Plumber Jimmy’s birthday warrants a trip to the Massons and we meet the penguin lady, biologist Merel Bedford.

Life of a penguin lady

Over the duration of the season, I've come to love this place more and more. Mawson has been (and still is) absolutely stunning; from the first days out on the quads — doing our penguin research on the islands around the station — to now staring out over the sea ice and being amazed by the changes we can see out there, wondering how long the ice will last for until it blows out. Honestly, the changes in the sea ice are fascinating. When you arrive here at the beginning of summer, and you’re taken out on your quad to drive over the ocean, it’s a strange feeling, but also an absolutely amazing one. It’s a fascinating form of travel, and amazing to be able to drive past icebergs and stop for a few minutes and take in the views. Then, a couple of weeks later, it all changes out there. You wouldn’t want to drive your quads out any more; the ice is melting and breaking up. Tide cracks are becoming huge and the changes in quality of the sea ice are becoming obvious just by looking at the colour of the ice.

Another amazing part of life at Mawson is being able to visit the penguin colonies that are scattered around on the islands near the station. Being part of the science team, we headed out on a daily basis for research purposes counting, mapping and tagging Adélie penguins for long term population studies, and collecting scat from Adélie and emperor penguins for iron and DNA analysis. And, I’ll tell you, it is amazing! This is my first time out here, so I may be a little over excited, but it’s true.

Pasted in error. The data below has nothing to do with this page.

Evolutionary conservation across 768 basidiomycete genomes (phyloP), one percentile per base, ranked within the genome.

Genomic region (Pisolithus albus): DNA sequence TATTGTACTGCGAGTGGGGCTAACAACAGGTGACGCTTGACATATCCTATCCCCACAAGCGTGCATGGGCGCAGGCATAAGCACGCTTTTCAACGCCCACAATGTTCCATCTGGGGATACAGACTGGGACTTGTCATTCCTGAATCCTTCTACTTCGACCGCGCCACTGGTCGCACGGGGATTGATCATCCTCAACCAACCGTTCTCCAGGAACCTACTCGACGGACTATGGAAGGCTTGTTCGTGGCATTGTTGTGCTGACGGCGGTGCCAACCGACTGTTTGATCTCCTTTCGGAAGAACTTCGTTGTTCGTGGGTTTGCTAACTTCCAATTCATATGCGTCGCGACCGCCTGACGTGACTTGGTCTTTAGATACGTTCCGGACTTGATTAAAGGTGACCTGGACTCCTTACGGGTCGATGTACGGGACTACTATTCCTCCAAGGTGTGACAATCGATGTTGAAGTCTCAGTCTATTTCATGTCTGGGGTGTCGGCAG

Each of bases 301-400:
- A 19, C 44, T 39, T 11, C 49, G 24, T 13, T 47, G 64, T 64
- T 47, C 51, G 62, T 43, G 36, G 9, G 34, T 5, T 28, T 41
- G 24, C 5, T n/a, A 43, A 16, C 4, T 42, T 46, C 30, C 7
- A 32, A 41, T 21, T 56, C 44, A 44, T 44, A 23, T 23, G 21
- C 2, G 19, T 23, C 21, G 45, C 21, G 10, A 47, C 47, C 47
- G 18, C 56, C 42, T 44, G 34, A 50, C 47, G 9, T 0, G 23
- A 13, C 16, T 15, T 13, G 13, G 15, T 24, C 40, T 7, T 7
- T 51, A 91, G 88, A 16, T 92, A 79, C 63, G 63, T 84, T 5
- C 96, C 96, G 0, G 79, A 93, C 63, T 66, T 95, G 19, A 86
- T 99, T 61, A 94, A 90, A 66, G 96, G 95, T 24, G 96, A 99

We have seen the Adélie penguins lay eggs and look after them; we have seen the chicks hatch and have spotted some extraordinary individuals too. One amazing opportunity we were given here was an overnight visit out to the emperor penguin colony out at the Auster rookery. These are some of the most gentle and curious critters I've ever come across. No fear in the world, and although a distance limit applies to us in approaching them, it doesn’t work vice versa which makes for great photo opportunities!

So, there you go! Life as a biologist at Mawson station is pretty amazing. There is much interesting work to be done, after which you get home tired, but satisfied. There are amazing photo opportunities and some cute critters to be studied, and to work with. And then, another important part of life on station is to enjoy your free time. For me, that’s heading out and hiking or climbing mountains, and feeding people cake! Sorry guys, you can go on a diet again when you’re home.

Merel Bedford 

Exploring the Massons

With the culmination of some amazing weather and Jimmy’s birthday, the decision was made by a select few to set off and do some exploring of the Masson mountain ranges. With the quads packed and the boys in high spirits, the convoy headed south. Soon we arrived at Rumdoodle hut which we set up as our home base and organised our camp fridge. The afternoon was spent exploring the Fearn Hill wind scour. We then rendezvoused with some with some fellow expeditioners back at the hut for cheese and crackers and a very improvised game of football on the ice.

The following morning we set off once again heading to the Central Masson Range. Arriving at Patterned Lake we set off on foot to take in the amazing surroundings. Next stop was Phillips Ridge to have lunch while taking in one of the most amazing views of the whole plateau. The day was finished off superbly with Jimmy’s birthday dinner. Evan produced an amazing meal of Venison, topped off with a bottle of red.